Several weeks later in the southern leg of the roadtrip, I was feeling the pressure getting our tickets before the fares began to increase. We'd agreed to get down to Ecuador at the end of April, that being a compromise from a request to come early in the month and our understanding from discussions a while before that we wouldn't be needed until the summer. We stopped in Alamogordo, NM, to get a hotel room with internet to buy our flights, make some contacts with folks involved with the projects in Ecuador, and generally put our feet into the water. We were going. Let's stop delaying things.
The next day a letter from the people we would be replacing arrived by email. It was 14 pages and very detailed of all the goings-on down in Ecuador, the good, the bad, and the ugly. I'm not sure they understood just how bad and ugly some of those things would sound for Valine. This letter was the first that we'd learn of a lack of electricity in the living quarters. We'd learn that it is essentially an indoor-outdoor sort of place and that dust and debris usually covered most of the surfaces throughout the facility. The humidity is such that they had a hard time keeping mold from growing on their clothes, clothes that I guess never really dried. They didn't mention mosquitoes, but a later email exchange confirmed that this time of year, mosquitoes are "pretty bad." The worst part was the section addressing Valine's peanut allergy. They informed us that peanuts are frequently part of coastal Ecuadorean cuisine and are likewise common on the reserve.
That set off alarm bells. Valine said out loud, "I am going to die down there." The reserve is hours away by bus (because we would not have a vehicle) from a hospital, which could mean life or death for her upon a peanut exposure. We wrote a panicked email saying this was a dire problem. The organization responded quickly and decisively, saying they would clean the kitchen thoroughly and that there would be no peanuts at the facility for the duration of our stay.
This satisfied Valine's fears, though I would later learn that she still harbored a fear of peanut exposure down there. It was common to the cuisine, after all. So what about when we wanted to go away from the reserve? What about other people going away from the reserve and bringing something back that might cause an exposure because of cross-contamination? We're pretty sure some form of cross-contamination had just happened back in November at a Greek restaurant in Brooklyn. We asked before we ate and we know from experience that Greek cuisine does not have peanuts. Something was in that falafal wrap, though, because Valine woke up during the night with eyes swollen shut like she'd said insulted Mike Tyson's mom. She has a bunch of allergies, but only peanuts affect her like that. We'll never know what happened. It's as simple as someone dropping an individual peanut into the fryer, handling them before stuffing lettuce into the wraps, or really any number of possibilities.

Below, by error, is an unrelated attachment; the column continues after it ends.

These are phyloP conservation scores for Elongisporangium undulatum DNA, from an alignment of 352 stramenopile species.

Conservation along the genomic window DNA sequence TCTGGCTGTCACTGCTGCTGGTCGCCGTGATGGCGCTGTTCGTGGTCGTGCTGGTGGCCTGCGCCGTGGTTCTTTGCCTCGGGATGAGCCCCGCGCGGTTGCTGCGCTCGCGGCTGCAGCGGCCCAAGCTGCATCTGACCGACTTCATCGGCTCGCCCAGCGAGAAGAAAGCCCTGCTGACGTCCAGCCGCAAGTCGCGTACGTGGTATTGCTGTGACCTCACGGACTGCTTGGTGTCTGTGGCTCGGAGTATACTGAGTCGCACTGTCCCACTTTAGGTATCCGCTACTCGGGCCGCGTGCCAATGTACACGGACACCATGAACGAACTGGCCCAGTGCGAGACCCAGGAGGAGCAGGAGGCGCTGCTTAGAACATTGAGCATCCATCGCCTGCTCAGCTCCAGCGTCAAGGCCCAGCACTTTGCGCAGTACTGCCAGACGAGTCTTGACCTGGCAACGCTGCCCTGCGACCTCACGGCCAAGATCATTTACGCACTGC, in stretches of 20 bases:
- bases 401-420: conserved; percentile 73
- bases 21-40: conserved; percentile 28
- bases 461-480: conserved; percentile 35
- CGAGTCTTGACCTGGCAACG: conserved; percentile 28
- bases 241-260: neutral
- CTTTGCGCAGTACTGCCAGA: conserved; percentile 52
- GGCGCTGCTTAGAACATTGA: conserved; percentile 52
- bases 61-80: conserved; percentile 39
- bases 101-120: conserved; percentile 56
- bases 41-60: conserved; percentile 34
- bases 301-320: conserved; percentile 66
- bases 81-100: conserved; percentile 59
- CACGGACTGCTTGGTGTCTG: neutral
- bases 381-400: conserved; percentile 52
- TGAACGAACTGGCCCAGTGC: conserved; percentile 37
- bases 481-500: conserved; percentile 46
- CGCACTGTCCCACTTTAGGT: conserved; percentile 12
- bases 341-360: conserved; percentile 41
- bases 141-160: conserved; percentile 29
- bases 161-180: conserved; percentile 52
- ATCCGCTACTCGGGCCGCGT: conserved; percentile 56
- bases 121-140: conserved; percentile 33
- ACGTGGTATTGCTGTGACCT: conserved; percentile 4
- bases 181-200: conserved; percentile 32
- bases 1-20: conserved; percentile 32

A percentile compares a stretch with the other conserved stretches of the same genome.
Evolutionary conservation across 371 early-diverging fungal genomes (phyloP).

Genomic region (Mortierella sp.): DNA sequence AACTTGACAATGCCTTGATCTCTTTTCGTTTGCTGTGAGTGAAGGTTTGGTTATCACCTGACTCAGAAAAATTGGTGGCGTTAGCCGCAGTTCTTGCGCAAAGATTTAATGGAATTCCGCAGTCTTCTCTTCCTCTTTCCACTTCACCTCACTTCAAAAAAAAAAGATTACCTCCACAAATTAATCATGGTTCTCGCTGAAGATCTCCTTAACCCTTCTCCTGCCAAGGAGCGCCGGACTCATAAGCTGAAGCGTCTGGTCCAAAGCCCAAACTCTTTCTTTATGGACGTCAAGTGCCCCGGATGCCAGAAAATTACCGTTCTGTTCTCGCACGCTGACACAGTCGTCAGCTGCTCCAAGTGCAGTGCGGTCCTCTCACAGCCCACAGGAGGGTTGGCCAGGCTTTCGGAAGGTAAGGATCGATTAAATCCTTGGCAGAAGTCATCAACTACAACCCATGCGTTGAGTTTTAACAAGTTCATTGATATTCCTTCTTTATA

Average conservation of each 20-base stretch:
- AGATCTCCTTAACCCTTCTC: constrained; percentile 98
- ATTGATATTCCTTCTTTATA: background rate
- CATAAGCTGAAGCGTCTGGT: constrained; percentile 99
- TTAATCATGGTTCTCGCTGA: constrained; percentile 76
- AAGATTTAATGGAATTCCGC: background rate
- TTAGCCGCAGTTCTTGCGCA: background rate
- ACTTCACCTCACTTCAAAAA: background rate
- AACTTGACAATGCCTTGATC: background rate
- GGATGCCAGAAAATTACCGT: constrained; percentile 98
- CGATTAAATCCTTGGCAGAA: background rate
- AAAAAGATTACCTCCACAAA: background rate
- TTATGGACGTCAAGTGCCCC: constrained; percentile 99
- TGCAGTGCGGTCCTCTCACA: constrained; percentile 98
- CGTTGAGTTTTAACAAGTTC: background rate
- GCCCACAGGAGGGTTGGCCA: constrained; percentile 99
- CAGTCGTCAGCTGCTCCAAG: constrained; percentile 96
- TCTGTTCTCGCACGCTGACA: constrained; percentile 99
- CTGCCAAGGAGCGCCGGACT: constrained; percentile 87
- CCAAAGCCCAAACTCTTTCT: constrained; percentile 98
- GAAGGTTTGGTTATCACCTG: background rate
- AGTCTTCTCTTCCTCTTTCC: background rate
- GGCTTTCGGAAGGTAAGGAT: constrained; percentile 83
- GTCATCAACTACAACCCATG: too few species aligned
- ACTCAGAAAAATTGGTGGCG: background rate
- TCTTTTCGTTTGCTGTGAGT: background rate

We also learned from the letter that our duties would in no way be limited to directing these volunteers, developing projects, and collating data. We would be purchasing food and equipment for the reserve, and paying locals for labor and materials. This would all have to be conducted with cash because it's "backwaters," after all, and that had to be tediously tracked because this is a non-profit organization with strict oversight. We would be responsible for maintence, including keeping the non-potable water supply system running and trying to fix the filtration system to provide potable water at the living quarters. The porch support would soon need replacing, which would mean we would need to track down laborers and oversee the job. It's not just the volunteers we were managing, it was the entire reserve.
I dont think either of us was necessarily daunted by the prospect of either these other duties or the prospect of living without lights. We've spent about 20% of our nights over the past 8 months in a tent after all. The dusty, moldy, mosquito-y conditions, though, definitely daunted the hell out of Valine. She had visions of constantly being sick and itchy all of the time with only cold showers for respite from the discomfort. During our last 6 months or so in San Diego, her health had declined to the point of constant hives because of her living environment and diet--she had developed new allergies to beef and milk at some point and had continued consuming those products for a while before being diagnosed. She had zero interest in having anything like that experience again.